Entrepreneurship has been a foundation to the American dream since the country was born. However, entrepreneurship gave way to the Agriculture and Industrial Revolutions that defined the American career to encompass a 40 hour work week and developing skills around a specific job in a specific company that operated in a specific market.
In the late 1970’s an economic shift began to occur in the U.S. as other countries began to produce products at a lower cost than known before. During the 1980’s the economic shift began to grow as communities started seeing manufacturing plants close and state’s fought each other over attracting new manufacturing plants. By the mid-1990’s a new wave of economic development began to emerge through the use of technology. Entrepreneurship started becoming an idea again, and many young businesses started to replace many of the traditional businesses on the Forbes 500 list.
By 2001, entrepreneurship began to show promise in the U.S. economy. However, many economists and political leaders remained skeptical about the impact of small business. After the studies from the 2001 recession recovery were completed, the data showed that small businesses were the cause of all the net new jobs during that time frame. Entrepreneurship is the reason for the 2001 recession recovery, yet skepticism still existed as to the long term sustainability of entrepreneurship activity on the economy.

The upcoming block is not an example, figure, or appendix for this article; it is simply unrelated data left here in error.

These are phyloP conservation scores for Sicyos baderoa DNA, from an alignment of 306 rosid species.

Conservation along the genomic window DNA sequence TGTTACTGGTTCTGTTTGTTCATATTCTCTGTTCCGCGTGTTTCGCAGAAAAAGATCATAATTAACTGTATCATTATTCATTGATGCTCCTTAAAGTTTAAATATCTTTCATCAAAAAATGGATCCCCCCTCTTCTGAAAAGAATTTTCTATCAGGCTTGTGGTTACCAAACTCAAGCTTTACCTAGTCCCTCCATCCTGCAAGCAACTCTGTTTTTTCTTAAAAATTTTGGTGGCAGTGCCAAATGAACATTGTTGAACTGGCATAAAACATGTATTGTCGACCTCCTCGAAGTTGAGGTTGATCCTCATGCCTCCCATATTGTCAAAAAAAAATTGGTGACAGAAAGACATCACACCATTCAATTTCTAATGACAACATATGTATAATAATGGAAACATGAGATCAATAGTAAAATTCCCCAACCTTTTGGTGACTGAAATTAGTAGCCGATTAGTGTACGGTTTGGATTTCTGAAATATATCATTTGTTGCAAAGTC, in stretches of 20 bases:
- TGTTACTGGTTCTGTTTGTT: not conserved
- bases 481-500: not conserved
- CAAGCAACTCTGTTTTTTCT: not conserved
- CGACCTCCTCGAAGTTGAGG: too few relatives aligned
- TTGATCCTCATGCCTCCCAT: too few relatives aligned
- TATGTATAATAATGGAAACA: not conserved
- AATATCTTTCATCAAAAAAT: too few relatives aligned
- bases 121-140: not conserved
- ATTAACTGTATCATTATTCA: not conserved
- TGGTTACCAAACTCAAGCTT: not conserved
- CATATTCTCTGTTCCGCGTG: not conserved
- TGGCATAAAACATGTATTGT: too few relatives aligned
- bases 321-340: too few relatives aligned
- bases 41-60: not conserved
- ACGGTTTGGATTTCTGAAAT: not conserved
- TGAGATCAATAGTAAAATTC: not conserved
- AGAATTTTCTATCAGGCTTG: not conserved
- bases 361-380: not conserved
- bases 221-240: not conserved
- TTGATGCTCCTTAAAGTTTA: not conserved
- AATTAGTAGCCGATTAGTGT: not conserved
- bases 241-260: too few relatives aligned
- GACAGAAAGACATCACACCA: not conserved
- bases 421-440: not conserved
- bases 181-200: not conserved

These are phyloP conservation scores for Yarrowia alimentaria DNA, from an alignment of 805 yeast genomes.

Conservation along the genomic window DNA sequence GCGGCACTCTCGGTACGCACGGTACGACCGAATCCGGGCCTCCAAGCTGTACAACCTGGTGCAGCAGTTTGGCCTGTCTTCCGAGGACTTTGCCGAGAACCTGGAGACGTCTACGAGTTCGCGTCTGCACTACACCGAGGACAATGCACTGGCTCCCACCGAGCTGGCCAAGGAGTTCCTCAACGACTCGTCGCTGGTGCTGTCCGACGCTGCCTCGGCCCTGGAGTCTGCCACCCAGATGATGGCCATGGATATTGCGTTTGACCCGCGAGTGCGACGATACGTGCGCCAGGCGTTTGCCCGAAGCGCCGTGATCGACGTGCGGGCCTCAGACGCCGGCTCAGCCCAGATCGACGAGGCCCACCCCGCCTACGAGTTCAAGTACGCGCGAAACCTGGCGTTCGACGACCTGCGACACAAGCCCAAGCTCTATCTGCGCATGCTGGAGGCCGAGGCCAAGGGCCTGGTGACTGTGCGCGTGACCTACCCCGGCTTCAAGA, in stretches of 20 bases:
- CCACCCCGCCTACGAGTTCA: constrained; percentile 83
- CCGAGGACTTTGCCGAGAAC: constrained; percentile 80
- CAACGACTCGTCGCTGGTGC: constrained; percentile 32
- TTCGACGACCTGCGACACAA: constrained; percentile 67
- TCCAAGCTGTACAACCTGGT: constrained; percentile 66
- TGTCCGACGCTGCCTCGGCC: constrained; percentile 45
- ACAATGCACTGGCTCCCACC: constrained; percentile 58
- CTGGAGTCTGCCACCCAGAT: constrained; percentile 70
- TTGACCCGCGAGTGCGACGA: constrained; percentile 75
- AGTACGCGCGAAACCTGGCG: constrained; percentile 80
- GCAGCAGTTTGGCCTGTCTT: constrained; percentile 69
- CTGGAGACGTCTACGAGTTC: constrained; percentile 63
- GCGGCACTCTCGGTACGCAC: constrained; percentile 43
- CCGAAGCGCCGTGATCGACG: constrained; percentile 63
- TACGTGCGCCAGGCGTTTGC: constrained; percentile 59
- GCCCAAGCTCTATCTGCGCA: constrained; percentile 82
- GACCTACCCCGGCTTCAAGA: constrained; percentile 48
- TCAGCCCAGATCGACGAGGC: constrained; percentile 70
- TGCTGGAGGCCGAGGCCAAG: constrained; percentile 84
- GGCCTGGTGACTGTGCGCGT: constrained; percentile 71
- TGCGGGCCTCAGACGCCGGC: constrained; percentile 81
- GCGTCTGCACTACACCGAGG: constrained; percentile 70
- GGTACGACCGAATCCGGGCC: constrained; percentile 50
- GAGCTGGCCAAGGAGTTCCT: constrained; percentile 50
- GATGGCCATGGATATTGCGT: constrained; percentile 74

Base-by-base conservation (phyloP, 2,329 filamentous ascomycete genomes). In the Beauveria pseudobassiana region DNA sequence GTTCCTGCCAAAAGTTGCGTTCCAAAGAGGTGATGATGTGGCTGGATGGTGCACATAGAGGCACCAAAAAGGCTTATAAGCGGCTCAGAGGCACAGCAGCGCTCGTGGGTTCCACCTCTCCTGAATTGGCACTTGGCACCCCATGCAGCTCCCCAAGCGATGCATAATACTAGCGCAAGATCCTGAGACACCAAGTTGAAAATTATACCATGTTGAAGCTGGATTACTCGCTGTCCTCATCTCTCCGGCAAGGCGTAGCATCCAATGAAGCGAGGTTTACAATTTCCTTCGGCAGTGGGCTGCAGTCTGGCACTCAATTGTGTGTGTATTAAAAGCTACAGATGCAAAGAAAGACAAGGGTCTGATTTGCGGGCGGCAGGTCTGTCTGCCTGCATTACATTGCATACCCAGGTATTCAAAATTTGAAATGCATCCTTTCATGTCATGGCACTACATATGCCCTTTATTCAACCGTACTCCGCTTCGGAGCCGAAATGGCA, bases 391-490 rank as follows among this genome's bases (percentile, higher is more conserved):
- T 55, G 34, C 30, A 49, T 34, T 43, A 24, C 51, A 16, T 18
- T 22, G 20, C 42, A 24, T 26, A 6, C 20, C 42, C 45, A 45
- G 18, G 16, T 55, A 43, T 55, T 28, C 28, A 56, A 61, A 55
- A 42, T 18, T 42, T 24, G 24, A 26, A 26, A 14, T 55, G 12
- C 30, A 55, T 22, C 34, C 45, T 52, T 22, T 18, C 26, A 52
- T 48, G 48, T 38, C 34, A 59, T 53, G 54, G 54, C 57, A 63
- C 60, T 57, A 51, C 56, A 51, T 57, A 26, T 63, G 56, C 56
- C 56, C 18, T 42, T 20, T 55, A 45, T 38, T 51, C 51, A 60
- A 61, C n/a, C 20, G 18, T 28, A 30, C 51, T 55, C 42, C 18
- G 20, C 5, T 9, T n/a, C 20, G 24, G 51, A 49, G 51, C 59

Since 2001, additional studies from various sources have uncovered the critical need for innovation and entrepreneurship in any economy (especially in today’s global marketplace). Technology has changed the rules in business, and entrepreneurship has proven its flexibility is better suited to meet the changing global needs.
The World Economic Forum defines entrepreneurship in the following ways:
- Entrepreneurs are those persons (business owners) who seek to generate value through the creation or expansion of economic activity, by identifying and exploiting new products, processes or markets.
- Entrepreneurial activity is enterprising human action in pursuit of the generation of value through the creation or expansion of a business by generating economic activity.
- Entrepreneurship is the phenomenon associated with entrepreneurial activity.
Meanwhile, others define entrepreneurship as “the process through which ventures are created” (Deb Markley, Center for Rural Entrepreneurship) and entrepreneurs as “a person who creates and grows a venture” (Jay Kayne, Miami University).
Want a more in-depth look at why you’d want to start a business? Here’s a class from University of Virginia that answers that very question. Watch Why Start a Business
Still not sure? Take a look at Arkansas’s SourceLink’s resources to figure out if entrepreneurship is for you.
Want some research to back up the entrepreneurship phenomenon? Take a look at the work by the Kauffman Foundation.